---Then came the open car, drifting noiselessly between marching guardsmen. The cheering became words: Ander Vos! Ander Vose!
---Ashe sighted on the man in the car and an angular face swam into his view, balding, jut-nosed, a pipe clenched between white teeth. Another General Steyn, they were all the same, really. The cross hairs focused on the forehead, then lower down on the neck. Ashe

excerpt from The Crickets

by David Barker

The Chirping of the crickets was abnormally loud; its heavy, nocturnal rhythms began hypnotizing him after a while. Listening closer, he heard two distinct ryhthms: a faster, high-pitched one and--layered over that--a slower, deeper one. It went on maddeningly, endlessly, throughout the night.
---Dusk had teemed with insects, the glow of the porch light attracting ever increasing numbers until they were legion. Now it seemed all of them were pressed flat against the screens, seeking entrance.
---It was hot inside the cabin. Bill Kuger had the doors wide open. The fan didn't do much good--it just moved around the stagnant air. His sweat-dampened shirt clung like a second skin.
---Across the room, the tv picture flipped in a continuous roll, the sound turned off. He could make no sense of the succession of distorted images, and was too distracted to pay them any attention. Not while the pitchy black pushed against the rectangular orifices of the doors and windows, and the crickets droned without cessation.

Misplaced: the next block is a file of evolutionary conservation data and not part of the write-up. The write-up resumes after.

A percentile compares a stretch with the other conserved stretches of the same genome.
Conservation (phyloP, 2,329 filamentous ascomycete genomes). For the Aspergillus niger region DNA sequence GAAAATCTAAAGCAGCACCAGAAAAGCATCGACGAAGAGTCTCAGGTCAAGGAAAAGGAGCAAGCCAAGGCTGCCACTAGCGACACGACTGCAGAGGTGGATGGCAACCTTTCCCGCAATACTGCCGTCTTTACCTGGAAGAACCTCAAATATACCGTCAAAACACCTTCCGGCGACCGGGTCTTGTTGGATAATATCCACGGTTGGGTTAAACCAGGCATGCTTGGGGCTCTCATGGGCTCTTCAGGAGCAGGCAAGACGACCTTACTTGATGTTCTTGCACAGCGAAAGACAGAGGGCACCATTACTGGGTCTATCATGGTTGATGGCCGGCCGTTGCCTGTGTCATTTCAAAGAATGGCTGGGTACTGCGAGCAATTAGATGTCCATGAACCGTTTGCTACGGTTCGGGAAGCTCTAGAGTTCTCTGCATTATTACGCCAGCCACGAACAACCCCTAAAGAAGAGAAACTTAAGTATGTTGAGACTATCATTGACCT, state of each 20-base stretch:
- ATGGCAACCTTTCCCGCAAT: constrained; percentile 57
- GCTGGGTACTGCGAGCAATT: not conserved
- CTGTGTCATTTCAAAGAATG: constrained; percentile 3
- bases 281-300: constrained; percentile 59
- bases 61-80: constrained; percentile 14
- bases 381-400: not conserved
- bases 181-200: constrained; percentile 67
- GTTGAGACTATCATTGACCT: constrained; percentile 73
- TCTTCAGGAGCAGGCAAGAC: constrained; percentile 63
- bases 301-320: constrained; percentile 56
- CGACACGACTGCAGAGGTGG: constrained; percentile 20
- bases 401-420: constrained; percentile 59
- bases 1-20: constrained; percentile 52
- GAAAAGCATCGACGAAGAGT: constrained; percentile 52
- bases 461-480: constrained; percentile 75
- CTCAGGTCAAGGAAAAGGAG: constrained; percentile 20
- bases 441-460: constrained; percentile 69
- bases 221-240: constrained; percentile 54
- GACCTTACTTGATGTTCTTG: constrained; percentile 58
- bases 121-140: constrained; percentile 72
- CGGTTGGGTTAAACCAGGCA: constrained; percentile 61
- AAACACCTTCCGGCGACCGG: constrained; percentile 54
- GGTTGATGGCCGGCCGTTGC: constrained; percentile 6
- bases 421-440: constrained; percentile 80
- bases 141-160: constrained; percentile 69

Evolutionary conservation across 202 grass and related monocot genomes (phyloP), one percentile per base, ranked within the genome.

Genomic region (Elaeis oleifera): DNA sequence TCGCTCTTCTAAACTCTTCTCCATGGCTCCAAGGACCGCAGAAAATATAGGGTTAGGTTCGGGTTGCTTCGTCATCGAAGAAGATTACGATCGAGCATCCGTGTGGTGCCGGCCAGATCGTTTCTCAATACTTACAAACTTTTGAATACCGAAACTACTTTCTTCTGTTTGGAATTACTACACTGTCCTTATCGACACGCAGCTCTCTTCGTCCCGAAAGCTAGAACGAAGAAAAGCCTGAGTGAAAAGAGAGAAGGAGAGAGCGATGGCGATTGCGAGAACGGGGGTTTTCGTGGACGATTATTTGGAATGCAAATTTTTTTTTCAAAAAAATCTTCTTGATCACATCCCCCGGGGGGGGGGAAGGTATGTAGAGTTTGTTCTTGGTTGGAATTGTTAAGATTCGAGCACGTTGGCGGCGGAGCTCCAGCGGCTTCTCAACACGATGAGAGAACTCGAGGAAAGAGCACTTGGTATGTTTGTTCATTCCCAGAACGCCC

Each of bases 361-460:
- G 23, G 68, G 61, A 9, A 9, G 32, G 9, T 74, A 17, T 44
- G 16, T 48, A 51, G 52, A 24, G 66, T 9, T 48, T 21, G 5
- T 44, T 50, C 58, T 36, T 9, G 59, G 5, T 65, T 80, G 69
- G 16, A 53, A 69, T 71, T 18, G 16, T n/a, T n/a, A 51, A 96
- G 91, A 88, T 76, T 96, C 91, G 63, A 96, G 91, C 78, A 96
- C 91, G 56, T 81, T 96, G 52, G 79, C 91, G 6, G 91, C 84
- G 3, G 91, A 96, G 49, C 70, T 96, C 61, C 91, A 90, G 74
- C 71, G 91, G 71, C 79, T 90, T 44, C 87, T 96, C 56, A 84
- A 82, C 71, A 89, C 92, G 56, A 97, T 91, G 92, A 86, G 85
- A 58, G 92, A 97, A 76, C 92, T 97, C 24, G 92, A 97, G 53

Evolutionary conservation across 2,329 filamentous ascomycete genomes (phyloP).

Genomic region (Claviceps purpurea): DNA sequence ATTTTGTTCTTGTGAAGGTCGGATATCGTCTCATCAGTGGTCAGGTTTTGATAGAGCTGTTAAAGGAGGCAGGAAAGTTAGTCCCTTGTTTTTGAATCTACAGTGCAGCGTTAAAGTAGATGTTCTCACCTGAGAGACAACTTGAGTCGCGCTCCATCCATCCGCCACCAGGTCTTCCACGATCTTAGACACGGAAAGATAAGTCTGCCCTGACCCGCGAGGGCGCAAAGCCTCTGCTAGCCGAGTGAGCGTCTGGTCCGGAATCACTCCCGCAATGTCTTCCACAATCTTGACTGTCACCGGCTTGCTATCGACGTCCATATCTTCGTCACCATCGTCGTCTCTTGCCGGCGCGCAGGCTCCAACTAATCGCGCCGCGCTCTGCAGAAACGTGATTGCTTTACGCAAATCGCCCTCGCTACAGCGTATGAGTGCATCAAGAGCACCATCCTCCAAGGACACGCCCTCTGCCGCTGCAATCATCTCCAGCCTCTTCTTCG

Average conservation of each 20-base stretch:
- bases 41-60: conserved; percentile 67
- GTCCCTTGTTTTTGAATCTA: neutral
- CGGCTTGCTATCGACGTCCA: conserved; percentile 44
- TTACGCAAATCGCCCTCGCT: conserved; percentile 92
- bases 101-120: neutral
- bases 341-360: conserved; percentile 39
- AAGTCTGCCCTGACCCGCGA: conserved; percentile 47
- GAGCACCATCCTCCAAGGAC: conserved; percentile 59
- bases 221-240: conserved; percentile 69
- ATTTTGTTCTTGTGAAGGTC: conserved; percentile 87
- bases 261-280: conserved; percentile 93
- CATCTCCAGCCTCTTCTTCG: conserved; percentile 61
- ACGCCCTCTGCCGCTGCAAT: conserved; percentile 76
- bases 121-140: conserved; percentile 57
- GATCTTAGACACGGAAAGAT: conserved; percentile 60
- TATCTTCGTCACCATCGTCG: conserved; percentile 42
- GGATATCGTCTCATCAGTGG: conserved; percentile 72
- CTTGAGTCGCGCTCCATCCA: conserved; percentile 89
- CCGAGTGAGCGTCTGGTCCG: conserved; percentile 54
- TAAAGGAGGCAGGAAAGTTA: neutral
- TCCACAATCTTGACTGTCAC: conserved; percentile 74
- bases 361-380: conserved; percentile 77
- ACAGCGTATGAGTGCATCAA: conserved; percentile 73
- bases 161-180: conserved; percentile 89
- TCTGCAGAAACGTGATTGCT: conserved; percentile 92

---They were like insane, tuneless musicians who would not stop and could not be ignored...

From Fungi #15

excerpt from A Florentine Dialogue

by Pierre Comtois

...At last, I came to the end of a corridor which had terminated in an arched doorway. Light streamed in from a columned veranda from which I could just see the wooded hills of Tuscany. I stepped into the room, its ceiling arched, and saw a man sitting on a stone chair or throne draped in purple cloth. I gasped, not in surprise at his nudity, but on the sheer perfection of his physical form.
---He sat upon his purple throne, still as the stone from which his seat had been carved, contemplating me. The room was as naked as he was, and yet his physical presence made it seem grander than the Sistine Chapel. Seeing him, Michaelangelo would have had to reconsider his David, Donatello his St. George and Rodin his Thinker. And when he moved, it startled me. Such a human perfection, I was convinced, was impossible and for those first few moments in his presence, I had convinced myself that it was so. To actually see him move, to see the play of light and subtle shadow across those perfect surfaces, that perfect musculature, was like seeing the Belvedere torso, complete in limb and form, come to life. He straightened a bit, leaning back and resting this upper body weight on an elbow just so; and when he spoke, it was of the perfect timbre, striking just the right chords in a listener to evoke the moods and emotions he desired they have.
---"Buonjorno, Signor Creedon," he said.
---"Who are you?" was all I could muster.
---"I am the Adam Qadmon, Signor Creedon," he replied...

Dream Life

by Henry J. Vester III

I have not known a mother's kiss,
A father's hand upon my head.
But I have seen the dragons dance

And held deep concourse with the dead.
No maiden's eyes have sought my own,
No children clamber on my knees.
But I have loved a time-lost queen,
Felt her caresses on the breeze.

These walls are those I've always known,
Nor have I travelled from this place.
Yet I have crossed the starless void
And wandered undimensioned space.

Now I am old and soon to die
But I fear not the night's dark wave.
The dreams I've treasured all my life
Shall comfort me within the grave.

excerpt from Flawed Blossom and Withered Leaf

by Edward O'Brien